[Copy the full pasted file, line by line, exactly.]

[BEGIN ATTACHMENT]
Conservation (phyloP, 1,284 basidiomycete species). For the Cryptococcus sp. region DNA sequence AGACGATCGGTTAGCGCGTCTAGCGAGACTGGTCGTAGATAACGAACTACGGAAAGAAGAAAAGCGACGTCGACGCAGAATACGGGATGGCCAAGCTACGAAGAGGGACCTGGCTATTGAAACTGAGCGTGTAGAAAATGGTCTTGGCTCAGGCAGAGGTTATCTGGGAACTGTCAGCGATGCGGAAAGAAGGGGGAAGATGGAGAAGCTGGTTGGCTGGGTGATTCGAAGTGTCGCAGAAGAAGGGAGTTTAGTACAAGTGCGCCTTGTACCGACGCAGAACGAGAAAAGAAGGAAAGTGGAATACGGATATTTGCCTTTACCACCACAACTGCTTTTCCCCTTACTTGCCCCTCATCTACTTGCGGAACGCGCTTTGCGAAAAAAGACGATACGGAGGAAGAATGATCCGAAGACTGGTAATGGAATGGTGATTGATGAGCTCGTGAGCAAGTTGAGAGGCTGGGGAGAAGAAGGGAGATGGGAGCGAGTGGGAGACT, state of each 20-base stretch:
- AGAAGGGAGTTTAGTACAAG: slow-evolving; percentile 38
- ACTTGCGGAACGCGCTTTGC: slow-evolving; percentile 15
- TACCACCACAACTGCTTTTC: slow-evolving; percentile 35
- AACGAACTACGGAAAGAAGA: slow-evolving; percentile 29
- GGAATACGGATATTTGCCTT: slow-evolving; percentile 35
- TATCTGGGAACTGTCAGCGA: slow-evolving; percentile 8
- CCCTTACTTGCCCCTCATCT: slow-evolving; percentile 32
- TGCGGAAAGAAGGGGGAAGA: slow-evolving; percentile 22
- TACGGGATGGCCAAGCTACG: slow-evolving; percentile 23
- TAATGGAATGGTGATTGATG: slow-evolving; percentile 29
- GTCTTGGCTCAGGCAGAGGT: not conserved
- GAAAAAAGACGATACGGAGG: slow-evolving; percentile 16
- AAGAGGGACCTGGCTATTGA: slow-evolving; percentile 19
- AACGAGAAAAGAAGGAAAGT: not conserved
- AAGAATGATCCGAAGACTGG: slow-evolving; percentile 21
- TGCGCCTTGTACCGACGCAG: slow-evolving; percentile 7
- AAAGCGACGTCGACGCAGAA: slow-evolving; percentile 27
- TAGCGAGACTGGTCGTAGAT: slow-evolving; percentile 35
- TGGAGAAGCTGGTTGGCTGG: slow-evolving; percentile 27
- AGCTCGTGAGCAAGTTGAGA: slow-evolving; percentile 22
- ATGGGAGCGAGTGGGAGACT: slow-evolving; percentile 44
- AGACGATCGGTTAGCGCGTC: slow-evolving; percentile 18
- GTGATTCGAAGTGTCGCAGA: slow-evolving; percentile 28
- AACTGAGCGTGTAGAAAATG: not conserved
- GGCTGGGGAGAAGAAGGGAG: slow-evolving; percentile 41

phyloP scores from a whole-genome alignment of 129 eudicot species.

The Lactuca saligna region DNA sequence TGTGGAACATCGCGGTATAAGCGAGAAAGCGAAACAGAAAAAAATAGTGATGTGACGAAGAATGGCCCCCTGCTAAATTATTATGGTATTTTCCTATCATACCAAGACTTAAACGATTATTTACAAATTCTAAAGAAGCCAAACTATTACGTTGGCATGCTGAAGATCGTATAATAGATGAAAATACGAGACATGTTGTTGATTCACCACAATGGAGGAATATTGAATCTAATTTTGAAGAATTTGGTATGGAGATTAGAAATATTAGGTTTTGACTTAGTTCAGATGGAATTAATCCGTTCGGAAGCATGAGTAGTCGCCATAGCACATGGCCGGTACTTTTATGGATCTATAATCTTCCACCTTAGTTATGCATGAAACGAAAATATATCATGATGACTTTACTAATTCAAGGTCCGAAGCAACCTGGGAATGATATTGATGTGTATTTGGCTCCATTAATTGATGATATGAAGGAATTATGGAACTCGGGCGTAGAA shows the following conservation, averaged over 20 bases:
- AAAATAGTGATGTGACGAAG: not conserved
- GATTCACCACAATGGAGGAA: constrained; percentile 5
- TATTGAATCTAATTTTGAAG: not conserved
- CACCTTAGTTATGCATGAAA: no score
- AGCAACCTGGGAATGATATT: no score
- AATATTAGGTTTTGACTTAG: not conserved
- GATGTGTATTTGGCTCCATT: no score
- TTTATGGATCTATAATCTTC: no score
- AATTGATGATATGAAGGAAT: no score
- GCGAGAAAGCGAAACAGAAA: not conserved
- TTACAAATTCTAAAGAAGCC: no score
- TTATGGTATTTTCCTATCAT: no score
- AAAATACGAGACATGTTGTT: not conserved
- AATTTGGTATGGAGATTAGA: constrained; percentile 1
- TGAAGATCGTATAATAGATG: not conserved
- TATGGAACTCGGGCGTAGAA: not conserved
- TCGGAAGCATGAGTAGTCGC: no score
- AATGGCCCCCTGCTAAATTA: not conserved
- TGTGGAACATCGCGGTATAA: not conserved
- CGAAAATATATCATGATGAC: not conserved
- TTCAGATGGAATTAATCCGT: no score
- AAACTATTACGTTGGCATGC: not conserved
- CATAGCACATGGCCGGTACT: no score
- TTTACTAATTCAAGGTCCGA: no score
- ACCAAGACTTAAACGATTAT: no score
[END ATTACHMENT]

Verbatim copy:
Conservation (phyloP, 1,284 basidiomycete species). For the Cryptococcus sp. region DNA sequence AGACGATCGGTTAGCGCGTCTAGCGAGACTGGTCGTAGATAACGAACTACGGAAAGAAGAAAAGCGACGTCGACGCAGAATACGGGATGGCCAAGCTACGAAGAGGGACCTGGCTATTGAAACTGAGCGTGTAGAAAATGGTCTTGGCTCAGGCAGAGGTTATCTGGGAACTGTCAGCGATGCGGAAAGAAGGGGGAAGATGGAGAAGCTGGTTGGCTGGGTGATTCGAAGTGTCGCAGAAGAAGGGAGTTTAGTACAAGTGCGCCTTGTACCGACGCAGAACGAGAAAAGAAGGAAAGTGGAATACGGATATTTGCCTTTACCACCACAACTGCTTTTCCCCTTACTTGCCCCTCATCTACTTGCGGAACGCGCTTTGCGAAAAAAGACGATACGGAGGAAGAATGATCCGAAGACTGGTAATGGAATGGTGATTGATGAGCTCGTGAGCAAGTTGAGAGGCTGGGGAGAAGAAGGGAGATGGGAGCGAGTGGGAGACT, state of each 20-base stretch:
- AGAAGGGAGTTTAGTACAAG: slow-evolving; percentile 38
- ACTTGCGGAACGCGCTTTGC: slow-evolving; percentile 15
- TACCACCACAACTGCTTTTC: slow-evolving; percentile 35
- AACGAACTACGGAAAGAAGA: slow-evolving; percentile 29
- GGAATACGGATATTTGCCTT: slow-evolving; percentile 35
- TATCTGGGAACTGTCAGCGA: slow-evolving; percentile 8
- CCCTTACTTGCCCCTCATCT: slow-evolving; percentile 32
- TGCGGAAAGAAGGGGGAAGA: slow-evolving; percentile 22
- TACGGGATGGCCAAGCTACG: slow-evolving; percentile 23
- TAATGGAATGGTGATTGATG: slow-evolving; percentile 29
- GTCTTGGCTCAGGCAGAGGT: not conserved
- GAAAAAAGACGATACGGAGG: slow-evolving; percentile 16
- AAGAGGGACCTGGCTATTGA: slow-evolving; percentile 19
- AACGAGAAAAGAAGGAAAGT: not conserved
- AAGAATGATCCGAAGACTGG: slow-evolving; percentile 21
- TGCGCCTTGTACCGACGCAG: slow-evolving; percentile 7
- AAAGCGACGTCGACGCAGAA: slow-evolving; percentile 27
- TAGCGAGACTGGTCGTAGAT: slow-evolving; percentile 35
- TGGAGAAGCTGGTTGGCTGG: slow-evolving; percentile 27
- AGCTCGTGAGCAAGTTGAGA: slow-evolving; percentile 22
- ATGGGAGCGAGTGGGAGACT: slow-evolving; percentile 44
- AGACGATCGGTTAGCGCGTC: slow-evolving; percentile 18
- GTGATTCGAAGTGTCGCAGA: slow-evolving; percentile 28
- AACTGAGCGTGTAGAAAATG: not conserved
- GGCTGGGGAGAAGAAGGGAG: slow-evolving; percentile 41

phyloP scores from a whole-genome alignment of 129 eudicot species.

The Lactuca saligna region DNA sequence TGTGGAACATCGCGGTATAAGCGAGAAAGCGAAACAGAAAAAAATAGTGATGTGACGAAGAATGGCCCCCTGCTAAATTATTATGGTATTTTCCTATCATACCAAGACTTAAACGATTATTTACAAATTCTAAAGAAGCCAAACTATTACGTTGGCATGCTGAAGATCGTATAATAGATGAAAATACGAGACATGTTGTTGATTCACCACAATGGAGGAATATTGAATCTAATTTTGAAGAATTTGGTATGGAGATTAGAAATATTAGGTTTTGACTTAGTTCAGATGGAATTAATCCGTTCGGAAGCATGAGTAGTCGCCATAGCACATGGCCGGTACTTTTATGGATCTATAATCTTCCACCTTAGTTATGCATGAAACGAAAATATATCATGATGACTTTACTAATTCAAGGTCCGAAGCAACCTGGGAATGATATTGATGTGTATTTGGCTCCATTAATTGATGATATGAAGGAATTATGGAACTCGGGCGTAGAA shows the following conservation, averaged over 20 bases:
- AAAATAGTGATGTGACGAAG: not conserved
- GATTCACCACAATGGAGGAA: constrained; percentile 5
- TATTGAATCTAATTTTGAAG: not conserved
- CACCTTAGTTATGCATGAAA: no score
- AGCAACCTGGGAATGATATT: no score
- AATATTAGGTTTTGACTTAG: not conserved
- GATGTGTATTTGGCTCCATT: no score
- TTTATGGATCTATAATCTTC: no score
- AATTGATGATATGAAGGAAT: no score
- GCGAGAAAGCGAAACAGAAA: not conserved
- TTACAAATTCTAAAGAAGCC: no score
- TTATGGTATTTTCCTATCAT: no score
- AAAATACGAGACATGTTGTT: not conserved
- AATTTGGTATGGAGATTAGA: constrained; percentile 1
- TGAAGATCGTATAATAGATG: not conserved
- TATGGAACTCGGGCGTAGAA: not conserved
- TCGGAAGCATGAGTAGTCGC: no score
- AATGGCCCCCTGCTAAATTA: not conserved
- TGTGGAACATCGCGGTATAA: not conserved
- CGAAAATATATCATGATGAC: not conserved
- TTCAGATGGAATTAATCCGT: no score
- AAACTATTACGTTGGCATGC: not conserved
- CATAGCACATGGCCGGTACT: no score
- TTTACTAATTCAAGGTCCGA: no score
- ACCAAGACTTAAACGATTAT: no score